Library Building Access

The DML’s physical facility is currently closed.  Please check the DML News page for operating status updates.

Georgetown University (GU) and MedStar Georgetown University Hospital (MGUH) Patrons

Dahlgren Memorial Library (DML) adheres to the University’s ID badge policy and requires that an ID be visible when you enter the facility. DML staff, including student staff, will ask to see your ID if it is not readily visible. Both GOCard and the MGUH ID are acceptable. If you do not have either of these, you will be asked to present a current picture government ID and sign in. If you do not have your GOCard or MGUH ID during non-staff hours, you will not be able to enter the library.

Visitor Policies

Current photo identification is required to enter the library. Upon entry, you will be asked to leave your ID with the front desk. You will receive a temporary ‘Visitor’ badge that you should display while you are in the library. Upon exit, you may pick up your ID from the front desk.

Georgetown University Alumni and the general public may visit Dahlgren Memorial Library, Monday through Friday, 9 a.m. to 3 p.m. excluding University holidays.

Patrons who do not have any form of ID will be denied entry into the library.

Children in the library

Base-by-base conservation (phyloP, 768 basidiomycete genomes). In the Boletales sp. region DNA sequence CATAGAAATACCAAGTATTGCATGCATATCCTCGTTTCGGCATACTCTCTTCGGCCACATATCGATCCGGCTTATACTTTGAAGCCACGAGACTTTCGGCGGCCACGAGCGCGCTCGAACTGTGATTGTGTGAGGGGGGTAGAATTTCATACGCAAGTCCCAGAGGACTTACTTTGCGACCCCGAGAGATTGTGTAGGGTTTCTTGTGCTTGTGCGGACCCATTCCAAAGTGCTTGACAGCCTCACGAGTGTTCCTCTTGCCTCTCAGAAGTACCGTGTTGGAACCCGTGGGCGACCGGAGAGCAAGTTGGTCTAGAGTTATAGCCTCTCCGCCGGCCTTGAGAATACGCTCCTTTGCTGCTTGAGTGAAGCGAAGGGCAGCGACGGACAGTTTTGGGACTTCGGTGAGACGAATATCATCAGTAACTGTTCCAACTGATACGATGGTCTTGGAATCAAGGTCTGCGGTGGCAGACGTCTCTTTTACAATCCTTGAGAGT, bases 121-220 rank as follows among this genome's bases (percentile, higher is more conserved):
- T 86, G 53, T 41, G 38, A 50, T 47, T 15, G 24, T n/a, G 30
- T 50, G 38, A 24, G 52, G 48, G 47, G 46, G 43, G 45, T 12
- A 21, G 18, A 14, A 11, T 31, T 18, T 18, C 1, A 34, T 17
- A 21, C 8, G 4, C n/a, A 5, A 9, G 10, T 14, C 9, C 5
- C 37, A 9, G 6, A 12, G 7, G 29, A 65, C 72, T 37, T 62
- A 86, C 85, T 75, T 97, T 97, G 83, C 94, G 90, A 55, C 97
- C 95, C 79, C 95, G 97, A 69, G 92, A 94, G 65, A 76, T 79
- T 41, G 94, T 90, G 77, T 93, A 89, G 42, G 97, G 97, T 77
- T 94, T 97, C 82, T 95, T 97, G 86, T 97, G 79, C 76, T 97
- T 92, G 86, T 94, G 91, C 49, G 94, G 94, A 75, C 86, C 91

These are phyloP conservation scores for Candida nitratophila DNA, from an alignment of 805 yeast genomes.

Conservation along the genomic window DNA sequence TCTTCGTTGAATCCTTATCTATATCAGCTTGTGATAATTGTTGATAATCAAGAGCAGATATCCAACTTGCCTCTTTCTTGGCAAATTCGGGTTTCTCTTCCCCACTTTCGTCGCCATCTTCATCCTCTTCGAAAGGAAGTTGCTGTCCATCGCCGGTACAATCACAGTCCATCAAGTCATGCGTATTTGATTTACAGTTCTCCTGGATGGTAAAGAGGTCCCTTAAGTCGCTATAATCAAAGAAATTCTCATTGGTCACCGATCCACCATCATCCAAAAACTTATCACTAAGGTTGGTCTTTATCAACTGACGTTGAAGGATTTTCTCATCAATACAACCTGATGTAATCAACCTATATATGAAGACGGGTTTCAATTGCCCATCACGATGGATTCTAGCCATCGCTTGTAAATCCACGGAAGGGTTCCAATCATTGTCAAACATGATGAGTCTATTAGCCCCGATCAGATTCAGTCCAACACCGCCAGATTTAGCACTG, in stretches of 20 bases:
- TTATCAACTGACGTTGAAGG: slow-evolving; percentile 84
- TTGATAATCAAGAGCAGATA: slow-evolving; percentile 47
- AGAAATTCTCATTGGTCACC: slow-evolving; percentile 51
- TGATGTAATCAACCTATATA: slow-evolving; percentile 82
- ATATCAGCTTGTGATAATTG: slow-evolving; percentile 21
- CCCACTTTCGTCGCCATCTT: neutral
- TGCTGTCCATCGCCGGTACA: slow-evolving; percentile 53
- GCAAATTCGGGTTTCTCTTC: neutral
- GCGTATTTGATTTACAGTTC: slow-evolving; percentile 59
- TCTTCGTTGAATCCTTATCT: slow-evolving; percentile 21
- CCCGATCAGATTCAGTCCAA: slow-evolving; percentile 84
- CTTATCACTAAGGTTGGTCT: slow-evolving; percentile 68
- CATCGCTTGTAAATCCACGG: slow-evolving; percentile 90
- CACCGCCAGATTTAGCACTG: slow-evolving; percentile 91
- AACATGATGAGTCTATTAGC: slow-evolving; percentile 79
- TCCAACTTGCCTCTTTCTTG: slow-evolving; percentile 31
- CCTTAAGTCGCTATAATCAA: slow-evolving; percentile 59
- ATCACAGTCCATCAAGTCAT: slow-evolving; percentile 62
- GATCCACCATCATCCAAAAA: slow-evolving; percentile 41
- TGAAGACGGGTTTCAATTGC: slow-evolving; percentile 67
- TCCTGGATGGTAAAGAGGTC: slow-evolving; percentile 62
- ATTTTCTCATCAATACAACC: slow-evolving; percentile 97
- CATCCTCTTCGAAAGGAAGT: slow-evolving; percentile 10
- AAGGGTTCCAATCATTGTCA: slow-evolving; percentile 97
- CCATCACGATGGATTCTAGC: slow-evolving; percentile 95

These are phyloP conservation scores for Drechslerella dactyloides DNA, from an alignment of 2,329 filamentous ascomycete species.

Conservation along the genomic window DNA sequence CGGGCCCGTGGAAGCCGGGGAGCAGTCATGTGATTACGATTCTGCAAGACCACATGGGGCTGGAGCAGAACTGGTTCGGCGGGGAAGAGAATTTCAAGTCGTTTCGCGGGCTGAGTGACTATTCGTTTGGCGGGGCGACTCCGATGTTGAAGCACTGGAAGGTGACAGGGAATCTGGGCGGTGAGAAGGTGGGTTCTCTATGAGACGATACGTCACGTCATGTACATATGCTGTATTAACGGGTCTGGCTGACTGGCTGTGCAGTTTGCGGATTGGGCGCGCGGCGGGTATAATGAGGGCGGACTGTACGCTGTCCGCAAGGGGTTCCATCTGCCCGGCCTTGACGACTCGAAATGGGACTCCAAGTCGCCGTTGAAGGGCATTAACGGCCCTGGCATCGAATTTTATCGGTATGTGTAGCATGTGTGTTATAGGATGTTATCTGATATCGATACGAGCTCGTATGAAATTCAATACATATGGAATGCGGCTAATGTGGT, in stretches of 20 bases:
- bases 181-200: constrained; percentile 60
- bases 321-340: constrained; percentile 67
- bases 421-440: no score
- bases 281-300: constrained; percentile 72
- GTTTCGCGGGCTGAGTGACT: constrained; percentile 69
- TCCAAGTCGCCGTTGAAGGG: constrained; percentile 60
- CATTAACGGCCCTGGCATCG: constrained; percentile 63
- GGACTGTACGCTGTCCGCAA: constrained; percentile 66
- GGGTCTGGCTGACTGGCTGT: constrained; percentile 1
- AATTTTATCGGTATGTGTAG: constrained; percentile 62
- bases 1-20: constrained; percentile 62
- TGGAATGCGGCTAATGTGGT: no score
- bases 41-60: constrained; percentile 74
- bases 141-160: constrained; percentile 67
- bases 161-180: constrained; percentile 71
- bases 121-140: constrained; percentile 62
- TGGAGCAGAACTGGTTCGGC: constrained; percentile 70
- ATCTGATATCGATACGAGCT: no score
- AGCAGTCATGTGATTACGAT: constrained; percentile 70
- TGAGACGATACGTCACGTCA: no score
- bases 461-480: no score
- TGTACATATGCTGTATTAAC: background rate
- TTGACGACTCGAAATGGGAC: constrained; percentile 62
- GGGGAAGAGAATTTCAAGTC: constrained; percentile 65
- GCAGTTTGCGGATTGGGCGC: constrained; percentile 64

For reasons of safety and consideration for our patrons, children under the age of 18 who are not a GU student or staff must be in the company of and under the constant supervision of an adult. If children are disruptive or left unattended, both the adult and child will be asked to leave.

Service Animals in the library

With the exception of the service animals, animals are not allowed in Dahlgren Memorial Library. While for the most part, service animals are trained to be quiet and unobtrusive, there are times when a library employee may encounter a patron with a service animal who is disruptive to the library environment and that employee may feel action needs to be taken.

Dahlgren Memorial Library follows the IDEAA Georgetown guidelines:
“If there is a reason to question whether an animal accompanying a student, faculty, or visitor to campus is a service animal or if it is not apparent that the animal is a service dog,” DML staff may ask the following questions:

  • “Is the dog a service animal required because of a disability?”
  • “What work or task has the dog been trained to perform?”